The Clothes on Their Backs, By Linda Grant

Clothes maketh the person in a new novel about the immigrant experience in post-war London
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The Independent Culture

This novel starts and ends with the impulse purchase of a dress in ruby-red silk jersey from a shop in Marylebone's retail hinterland north of Oxford Street. That's an uncommon choice of fictional location, for the shop and for the mansion block where the narrator, Vivien Kovacs, was born – smartish, yet beyond the fast turnover of fashion; a transit zone where people should only perch for a few years in youth, yet where Vivien's parents hid out most of their adult lives. She's returned to the area in the near-present, in her mid-50s, widowed again, fading, for a last visit to the now-untenanted flat. The dress, the shop's manageress, and the secret that Vivien stashed at the back of her dead mother's wardrobe provoke the narrative.

Two narratives, actually. Vivien tells us her life-story from birth to 25. She's the daughter of Hungarian Jewish refugees. Cooped up with her jeweller father and crippled mother, their reclusion is disturbed only by a 1963 confrontation with her father's brother, Sandor, flaunting his tart and his diamonded watchstrap before their doormat. Vivien's father curses him away; she follows his later downfall, as a Rachman-like London slum landlord, eventually meeting him not quite by chance when she is 24, widowed for the first time days into her marriage. (Five melodramatic expirations, a murder and an abortion seem to be intended to thump a plot into this faux-memoir; plus National Front violence – could be true history, doesn't sound right.) Vivien also listens to and passes on Sandor's story: birth in a Jewish vintners' village; pre-war success as a Budapest pimp; survived the war, just, in a labour unit; sauntered west into entrepreneurship and/or criminality in 1956.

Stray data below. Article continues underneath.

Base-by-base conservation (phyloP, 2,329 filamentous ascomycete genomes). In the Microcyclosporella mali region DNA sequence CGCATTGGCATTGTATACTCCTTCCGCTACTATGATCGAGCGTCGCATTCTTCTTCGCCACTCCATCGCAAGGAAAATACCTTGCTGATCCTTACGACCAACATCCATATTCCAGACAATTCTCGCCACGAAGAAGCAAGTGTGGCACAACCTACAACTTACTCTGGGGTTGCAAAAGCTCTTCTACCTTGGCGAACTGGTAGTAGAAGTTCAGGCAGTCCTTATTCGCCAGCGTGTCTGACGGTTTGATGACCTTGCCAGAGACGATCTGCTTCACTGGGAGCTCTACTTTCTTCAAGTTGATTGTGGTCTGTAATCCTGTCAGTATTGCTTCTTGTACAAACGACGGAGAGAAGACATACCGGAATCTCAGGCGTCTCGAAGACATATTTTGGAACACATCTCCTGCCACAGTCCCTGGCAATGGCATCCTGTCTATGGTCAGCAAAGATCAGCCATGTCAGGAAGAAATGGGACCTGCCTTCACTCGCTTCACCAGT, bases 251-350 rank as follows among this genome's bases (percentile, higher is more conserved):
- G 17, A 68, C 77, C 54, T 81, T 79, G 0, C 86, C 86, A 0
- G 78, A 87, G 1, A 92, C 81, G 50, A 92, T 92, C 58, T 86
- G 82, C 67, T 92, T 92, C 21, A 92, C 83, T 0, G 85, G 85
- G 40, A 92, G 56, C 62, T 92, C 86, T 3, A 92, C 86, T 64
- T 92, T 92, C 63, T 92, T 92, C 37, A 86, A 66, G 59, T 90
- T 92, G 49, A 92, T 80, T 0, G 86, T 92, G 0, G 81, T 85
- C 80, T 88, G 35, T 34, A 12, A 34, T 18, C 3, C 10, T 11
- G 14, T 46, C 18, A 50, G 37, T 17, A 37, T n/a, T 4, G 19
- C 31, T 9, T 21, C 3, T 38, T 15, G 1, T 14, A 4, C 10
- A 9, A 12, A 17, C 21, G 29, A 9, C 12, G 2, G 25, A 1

What holds as much of this together as does adhere is Grant's feeling for London's domestic spaces and public places. What Grant means to connect its layers and times, its public and private personae, are the clothes, from Vivien's childhood charity hand-me-downs, through youthful vintage finds and her underdrawn punk phase, to her last chance of grace through the red dress. And yet, except for a precise, terrible page on Sandor's wartime suit – disintegrating over five years on his beaten back, at last boiled free both of lice and shape – hardly a line about the garments interests, let alone convinces. Grant may have wanted to avoid chicklit's label and store name recitals, but her descriptions of the clothes throughout are curt and perfunctory. Specifying the textile, denoting a jacket as double-breasted, even noticing three buttons at the wrist of a glove won't do it, especially when this bare inventory is then used as an excuse for Sweeping Authorial Sartorial Statements, as in "a new dress changes everything". A dress? When was a dress last the serious garment of transformation? Didn't believe a word of it.

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